Origen and the Life of the Stars
A History of an Idea
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Paperback / softback
Publisher: Oxford University Press
Number of Pages: 206
Width: 13.6 cm
Height: 21.4 cm
It was widely assumed by intellectuals from antiquity to the Middle Ages that the beauty and regularity of the heavens was a sign of their superior life. Through this belief the stars gained an important position in Greek religion, and speculations on their nature figured prominently in discussions of human psychology and eschatology. In the third century AD the influential Christian theologian Origen included Hellenistic theories on the life and nature of the stars in his cosmology. This marked an interesting episode in the history of the idea, but it also had important implications for early Christian theology. Although he was condemned as heretical for these (and other) speculations, he was successful in incorporating traditional philosophical theories about the stars into a biblical theology.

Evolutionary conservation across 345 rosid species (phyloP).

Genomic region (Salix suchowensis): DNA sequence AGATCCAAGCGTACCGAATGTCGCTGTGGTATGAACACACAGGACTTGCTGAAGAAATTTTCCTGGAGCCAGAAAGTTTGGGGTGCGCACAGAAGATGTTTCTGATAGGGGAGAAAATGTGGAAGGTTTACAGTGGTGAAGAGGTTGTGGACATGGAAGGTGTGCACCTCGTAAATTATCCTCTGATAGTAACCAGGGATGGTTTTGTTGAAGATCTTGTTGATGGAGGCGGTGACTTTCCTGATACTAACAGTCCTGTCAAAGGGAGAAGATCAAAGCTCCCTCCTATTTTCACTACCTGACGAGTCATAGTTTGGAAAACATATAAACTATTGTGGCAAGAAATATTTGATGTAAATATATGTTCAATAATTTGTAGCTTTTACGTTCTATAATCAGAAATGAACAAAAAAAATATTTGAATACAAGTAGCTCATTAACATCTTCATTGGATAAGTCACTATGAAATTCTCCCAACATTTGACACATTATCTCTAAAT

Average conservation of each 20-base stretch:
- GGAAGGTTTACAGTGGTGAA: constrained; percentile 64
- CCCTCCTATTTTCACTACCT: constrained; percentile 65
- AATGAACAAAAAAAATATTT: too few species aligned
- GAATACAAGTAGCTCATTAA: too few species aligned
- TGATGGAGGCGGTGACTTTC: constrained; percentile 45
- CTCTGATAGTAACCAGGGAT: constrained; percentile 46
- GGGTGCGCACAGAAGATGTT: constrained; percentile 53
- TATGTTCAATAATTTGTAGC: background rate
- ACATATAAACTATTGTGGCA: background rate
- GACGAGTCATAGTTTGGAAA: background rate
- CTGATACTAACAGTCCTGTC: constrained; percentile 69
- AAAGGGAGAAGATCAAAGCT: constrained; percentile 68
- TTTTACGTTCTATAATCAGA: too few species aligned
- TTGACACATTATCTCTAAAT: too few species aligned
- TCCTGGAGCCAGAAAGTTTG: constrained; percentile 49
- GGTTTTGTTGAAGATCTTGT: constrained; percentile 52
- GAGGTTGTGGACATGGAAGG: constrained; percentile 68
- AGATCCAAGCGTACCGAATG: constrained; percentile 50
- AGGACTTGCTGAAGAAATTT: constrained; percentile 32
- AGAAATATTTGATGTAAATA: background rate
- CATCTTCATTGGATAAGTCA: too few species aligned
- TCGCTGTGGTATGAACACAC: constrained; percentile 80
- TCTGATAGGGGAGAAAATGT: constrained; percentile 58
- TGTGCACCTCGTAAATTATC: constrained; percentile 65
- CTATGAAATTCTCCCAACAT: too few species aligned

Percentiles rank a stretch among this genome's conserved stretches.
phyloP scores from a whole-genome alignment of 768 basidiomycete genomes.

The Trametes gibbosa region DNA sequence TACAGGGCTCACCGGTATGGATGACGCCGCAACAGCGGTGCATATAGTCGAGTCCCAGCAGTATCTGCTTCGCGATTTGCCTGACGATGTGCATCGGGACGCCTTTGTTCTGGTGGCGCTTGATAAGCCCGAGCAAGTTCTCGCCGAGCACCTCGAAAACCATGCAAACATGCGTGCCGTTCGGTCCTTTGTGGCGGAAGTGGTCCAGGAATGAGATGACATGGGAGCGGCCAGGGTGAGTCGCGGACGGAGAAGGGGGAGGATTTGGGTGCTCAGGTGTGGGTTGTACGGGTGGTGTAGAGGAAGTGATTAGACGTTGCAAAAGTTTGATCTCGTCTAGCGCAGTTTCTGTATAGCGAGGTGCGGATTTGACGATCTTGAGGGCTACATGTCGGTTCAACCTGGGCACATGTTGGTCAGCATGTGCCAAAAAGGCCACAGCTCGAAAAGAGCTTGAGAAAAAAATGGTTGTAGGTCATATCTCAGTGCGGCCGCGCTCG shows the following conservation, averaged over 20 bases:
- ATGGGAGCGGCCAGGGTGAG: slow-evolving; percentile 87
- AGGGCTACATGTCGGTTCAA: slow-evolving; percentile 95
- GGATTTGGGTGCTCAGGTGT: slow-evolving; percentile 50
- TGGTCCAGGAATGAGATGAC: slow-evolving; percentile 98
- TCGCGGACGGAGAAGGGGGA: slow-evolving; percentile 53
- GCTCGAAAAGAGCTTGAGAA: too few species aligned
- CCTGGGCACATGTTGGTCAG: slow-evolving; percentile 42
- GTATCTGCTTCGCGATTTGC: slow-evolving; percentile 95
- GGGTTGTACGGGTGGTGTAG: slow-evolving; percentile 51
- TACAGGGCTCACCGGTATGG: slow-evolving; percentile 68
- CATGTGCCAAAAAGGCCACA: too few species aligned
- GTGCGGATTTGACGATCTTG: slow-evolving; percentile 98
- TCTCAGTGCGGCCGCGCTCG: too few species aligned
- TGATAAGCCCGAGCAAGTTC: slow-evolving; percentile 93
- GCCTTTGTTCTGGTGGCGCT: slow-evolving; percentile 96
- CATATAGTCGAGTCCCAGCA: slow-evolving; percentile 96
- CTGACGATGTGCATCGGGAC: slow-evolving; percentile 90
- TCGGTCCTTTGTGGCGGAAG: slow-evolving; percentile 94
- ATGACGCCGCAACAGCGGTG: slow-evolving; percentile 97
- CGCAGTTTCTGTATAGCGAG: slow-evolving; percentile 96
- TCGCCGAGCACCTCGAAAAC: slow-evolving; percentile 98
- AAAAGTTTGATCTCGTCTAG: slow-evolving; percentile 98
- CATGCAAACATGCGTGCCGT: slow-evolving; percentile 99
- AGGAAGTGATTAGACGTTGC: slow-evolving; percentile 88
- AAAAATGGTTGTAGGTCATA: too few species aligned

`a welcome addition to a meagre literature on the relationship between theology and science in the early centuries of the Christian era ... This is a very good study ... It is clearly and elegantly written and presented' Metascience 'Scott provides us a distinctive perspective on Christian attitudes to the natural world and awareness of the natural sciences. Scott shows a solid grasp of classical and Patristic sources and secondary literature.' Joseph W. Trigg, Journal of Early Christian Studies, 1:2, June 1993 'a most useful piece of work ... Scott's exposition of Origen's doctrine is generally ezxcellent. He has also much that is useful to say on Origen's views on the resurrection body.' John Dillon, Trinity College, Dublin 'This is a very good study ... It is clearly and elegantly written and presented.' Barry Brundell, Metascience, Issue 3, '93